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Pej Mohyeddin, Managing Director, Bayat Legal Services Image Credit: Supplied

Which countries in your opinion are the rising destinations for investment migration and why?

The new players in this space are Montenegro and North Macedonia. They are not part of the EU yet but it is anticipated that they may join the EU in the near future. These programmes are currently available at an excellent value, considering that they may soon become part of the EU. In my opinion, these are the rising destinations that could easily take over many other established programmes in the space of citizenship by investment. I would recommend North Macedonia, Montenegro and Malta for investment migration at the moment, although Malta offers a bit more expensive programme than others.

Are there any new restrictions or areas of international policy change that you think people should be aware of before availing any investment migration programmes?

I do not foresee any international policy changes in the near future, but I can foresee some changes at the regional level. For example, Schengen zone will change some of its policies, allowing certain nationalities to invest in second passports. At the national level, countries will continue to change their policies but with regards to citizenship and residency by investment, they are unlikely to introduce any major changes. The only area of friction we see at the moment is between the European parliament and some countries offering residency by investment programmes. This is to ensure the process for granting residency is transparent and devoid of any bias or favouritism. EU wants a greater integration of new citizens and a better selection of investors into the EU family.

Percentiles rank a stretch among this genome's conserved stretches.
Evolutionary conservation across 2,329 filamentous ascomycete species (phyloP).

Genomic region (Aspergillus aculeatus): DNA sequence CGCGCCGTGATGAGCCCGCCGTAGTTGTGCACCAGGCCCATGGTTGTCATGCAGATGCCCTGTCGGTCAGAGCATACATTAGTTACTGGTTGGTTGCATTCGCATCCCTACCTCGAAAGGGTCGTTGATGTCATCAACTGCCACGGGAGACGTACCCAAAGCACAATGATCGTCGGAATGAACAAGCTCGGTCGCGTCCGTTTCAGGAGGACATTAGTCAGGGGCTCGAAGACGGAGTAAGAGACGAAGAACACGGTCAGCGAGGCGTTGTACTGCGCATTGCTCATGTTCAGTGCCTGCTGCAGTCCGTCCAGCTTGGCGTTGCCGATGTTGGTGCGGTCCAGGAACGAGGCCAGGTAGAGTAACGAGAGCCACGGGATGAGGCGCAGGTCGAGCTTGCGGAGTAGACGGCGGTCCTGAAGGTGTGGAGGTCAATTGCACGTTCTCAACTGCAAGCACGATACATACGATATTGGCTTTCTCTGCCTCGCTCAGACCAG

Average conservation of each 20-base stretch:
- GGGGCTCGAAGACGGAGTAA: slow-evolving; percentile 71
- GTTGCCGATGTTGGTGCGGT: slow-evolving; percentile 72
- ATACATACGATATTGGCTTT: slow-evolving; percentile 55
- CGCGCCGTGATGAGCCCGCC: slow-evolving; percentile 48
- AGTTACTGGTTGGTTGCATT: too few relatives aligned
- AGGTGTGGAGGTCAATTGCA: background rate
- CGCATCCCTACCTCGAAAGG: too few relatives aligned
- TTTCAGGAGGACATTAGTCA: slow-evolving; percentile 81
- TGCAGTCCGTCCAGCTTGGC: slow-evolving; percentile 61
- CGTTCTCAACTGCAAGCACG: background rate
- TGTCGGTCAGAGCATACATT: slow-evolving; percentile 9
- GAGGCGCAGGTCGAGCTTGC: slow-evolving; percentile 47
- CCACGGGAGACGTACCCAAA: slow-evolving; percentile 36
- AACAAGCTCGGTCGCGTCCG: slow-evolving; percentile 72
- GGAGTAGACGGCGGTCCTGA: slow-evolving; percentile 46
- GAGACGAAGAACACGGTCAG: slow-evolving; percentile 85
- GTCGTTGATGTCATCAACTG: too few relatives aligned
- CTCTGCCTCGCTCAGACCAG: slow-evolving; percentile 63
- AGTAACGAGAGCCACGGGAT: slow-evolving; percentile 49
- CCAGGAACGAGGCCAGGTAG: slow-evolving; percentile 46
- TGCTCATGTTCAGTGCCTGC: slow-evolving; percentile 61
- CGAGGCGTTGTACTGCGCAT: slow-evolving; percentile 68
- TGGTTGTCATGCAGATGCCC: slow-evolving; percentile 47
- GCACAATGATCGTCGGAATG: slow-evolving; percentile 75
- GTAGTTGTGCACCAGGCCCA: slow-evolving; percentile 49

What, according to you, are the best ways to obtain second citizenship in the current situation?

This depends on what you want from these programmes and your budget. It’s critical to highlight that Caribbean countries have innovated by allowing applicants to include older children, unmarried siblings, and parents of either spouse. This gives an investor the option to include a much larger number of people in one application compared to countries like the UK, which allows applicants to include children under the age of 18. The definition of an applicant and who can be considered his or her eligible dependants, is central and an investor should consider this factor along with the cost of the programme.